DP Nikolaus Summerer discusses his history with ARRI Rental and his work with ALEXA 65 on DARK, the first German-language original production from Netflix.
Revolving around the disappearance of two children from a German town, DARK is a 10-part suspense thriller series, directed and co-created by Baran bo Odar, and produced for Netflix by Wiedemann & Berg Television. It was shot in Berlin by Nikolaus Summerer, with a camera, grip and lighting package from ARRI Rental. Summerer chose the ALEXA 65 as his principal camera, combining it with Ultra Prime lenses; he also used SkyPanel lights. Postproduction services were provided by ARRI Media.
What inspired your visual approach to DARK?
The director told me that when developing this project, he and co-creator Jantje Friese had been thinking a lot about the photography of Gregory Crewdson, who makes very cinematic, mysterious pictures. I’m a big admirer of his work, so I was hooked, but I had to consider how we could maintain that kind of style without it becoming too much. This was the starting point and we refined our ideas over a couple of months leading into filming.
Together with my colorist, Steffen Paul from ARRI Media, I created a LUT before the shoot so the director was able to see monitor images on set with our look already applied. All variations on this look, such as different times of day and night, were based on that LUT and then modified through lighting.
Did you create distinct looks for the different time periods in the story?
The first season covers the years 2019, 1986 and 1953. In early preproduction we discussed how to approach these time periods, for example with different lenses for varying styles and textures, or filtration, or even different cameras. However, we recognized that in later episodes there would be more hard cuts between eras, and we didn’t want the visual differences to overwhelm the audience. So in the end we didn’t pursue the idea of completely different looks; instead we introduced a slight difference in the grade, and obviously the set design, costume and make-up are unique and true to time period.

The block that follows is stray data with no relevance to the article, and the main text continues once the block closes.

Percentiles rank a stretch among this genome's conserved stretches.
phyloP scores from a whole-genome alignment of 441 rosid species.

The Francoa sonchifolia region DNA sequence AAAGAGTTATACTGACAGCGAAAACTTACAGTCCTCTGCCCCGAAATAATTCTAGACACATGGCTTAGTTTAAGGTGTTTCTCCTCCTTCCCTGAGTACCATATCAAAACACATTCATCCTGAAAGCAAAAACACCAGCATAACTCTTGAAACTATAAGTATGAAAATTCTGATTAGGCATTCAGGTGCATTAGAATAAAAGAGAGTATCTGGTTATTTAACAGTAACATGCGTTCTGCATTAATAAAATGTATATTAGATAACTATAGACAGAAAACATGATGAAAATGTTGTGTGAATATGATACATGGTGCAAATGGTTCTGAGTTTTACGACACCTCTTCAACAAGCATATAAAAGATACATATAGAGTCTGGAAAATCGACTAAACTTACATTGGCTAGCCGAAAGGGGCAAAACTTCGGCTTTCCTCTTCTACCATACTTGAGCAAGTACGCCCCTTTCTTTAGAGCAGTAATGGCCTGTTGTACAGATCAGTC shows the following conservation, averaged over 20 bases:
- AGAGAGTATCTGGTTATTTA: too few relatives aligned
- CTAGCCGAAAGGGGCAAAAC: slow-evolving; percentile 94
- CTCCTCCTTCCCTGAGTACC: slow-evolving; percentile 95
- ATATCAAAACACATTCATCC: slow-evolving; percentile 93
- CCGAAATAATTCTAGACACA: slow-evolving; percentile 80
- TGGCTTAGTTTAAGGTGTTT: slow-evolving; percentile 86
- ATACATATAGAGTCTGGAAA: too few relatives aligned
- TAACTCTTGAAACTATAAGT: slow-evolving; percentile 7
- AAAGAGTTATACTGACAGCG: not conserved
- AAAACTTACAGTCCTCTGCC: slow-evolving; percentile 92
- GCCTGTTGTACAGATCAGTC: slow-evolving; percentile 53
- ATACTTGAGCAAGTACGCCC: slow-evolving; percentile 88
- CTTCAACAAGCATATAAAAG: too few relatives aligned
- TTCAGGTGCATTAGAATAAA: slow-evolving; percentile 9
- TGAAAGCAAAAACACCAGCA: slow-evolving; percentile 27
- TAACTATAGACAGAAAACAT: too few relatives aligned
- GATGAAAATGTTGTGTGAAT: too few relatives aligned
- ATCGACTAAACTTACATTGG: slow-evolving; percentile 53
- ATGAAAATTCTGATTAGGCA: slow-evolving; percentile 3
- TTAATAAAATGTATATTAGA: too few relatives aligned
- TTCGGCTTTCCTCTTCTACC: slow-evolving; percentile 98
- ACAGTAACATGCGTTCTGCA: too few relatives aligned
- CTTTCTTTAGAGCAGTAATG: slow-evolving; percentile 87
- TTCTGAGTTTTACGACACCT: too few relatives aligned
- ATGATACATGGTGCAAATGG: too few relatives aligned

What determined your camera choices?
Netflix is specific about only using cameras that are native 4K, and since I have a very close relationship with ARRI Rental Munich, I asked Manfred Jahn early on about our options, because both the director and I really wanted to use ALEXA cameras. The ALEXA 65 came up, but initially I wasn’t sure it could happen, because of the expense and the workflow. However, after many discussions about compromises with everyone involved, me reducing my equipment lists and great support from ARRI Rental, I was delighted it proved possible.
We had 105 shooting days, but there was also a big second unit that had about 45 days. All in all we generated 412 hours of material, so around 656 TB of footage. Even the second unit was equipped with an ALEXA 65, but with a reduced lens package. Occasionally we used an ALEXA Mini for drone work or handheld running scenes—situations where we needed a compact camera.
Why did you combine the ALEXA 65 with Ultra Prime lenses?
Another aspect that enabled us to go with the ALEXA 65 was that we didn’t use the full 6.5K sensor, we used only about 4.3K, which eased data storage and widened lens options. I tested a lot of lenses and felt that the ALEXA 65 with the Ultras gave us a cinematic look with the right contrast and texture I was after for DARK.
I thoroughly enjoyed working with the ALEXA 65. The larger sensor makes the whole picture feel more three-dimensional, a kind of medium format feeling. It wraps around faces a bit more, somehow. My favorite combination was the ALEXA 65 with the 65mm Ultra Prime, which was beautiful for portraits—so gentle to the skin and with such a nice focus roll-off, but still wide enough to actually see the person in the context of their surroundings.
In what kinds of situations did you use the SkyPanel lights?
We used them in studio situations as overhead skylights. We had a couple of built sets, with both day and night scenes, and I was very happy with the output of the SkyPanels and the ability to change color temperature from day to night with just the flick of a switch. Tungsten lights would have been less expensive to hire in general, but due to the savings in electricity costs, and with no need to use or exchange expensive color gels, the SkyPanels actually worked out quite a bit cheaper.
Tell us about how you started your career as a trainee at ARRI Rental.
I started as a lighting intern at ARRI Rental and was sent out to work on the set of a small German TV series. I learned a lot, but what I really wanted was to get into the camera department, so I kept asking to work on the camera side at ARRI Rental Munich. I started there as an intern in 1997 and was later offered a camera technician position; I also worked at ARRI CSC in New York for about a year. After that I came back to Germany, was accepted into the Munich film school, and began working freelance.
From my time at ARRI Rental I have maintained close relationships with the people there and whenever I’m in Munich I visit to say hello. Extending from that I received great support from ARRI Rental Berlin throughout this shoot. From the beginning Ute Baron was very helpful and Christoph Hoffsten was enthusiastic about experimenting and manipulating lenses with us, to find the look I was after. During the grade the team at ARRI Media Berlin were all very engaged and supportive. I am very grateful to the people of ARRI.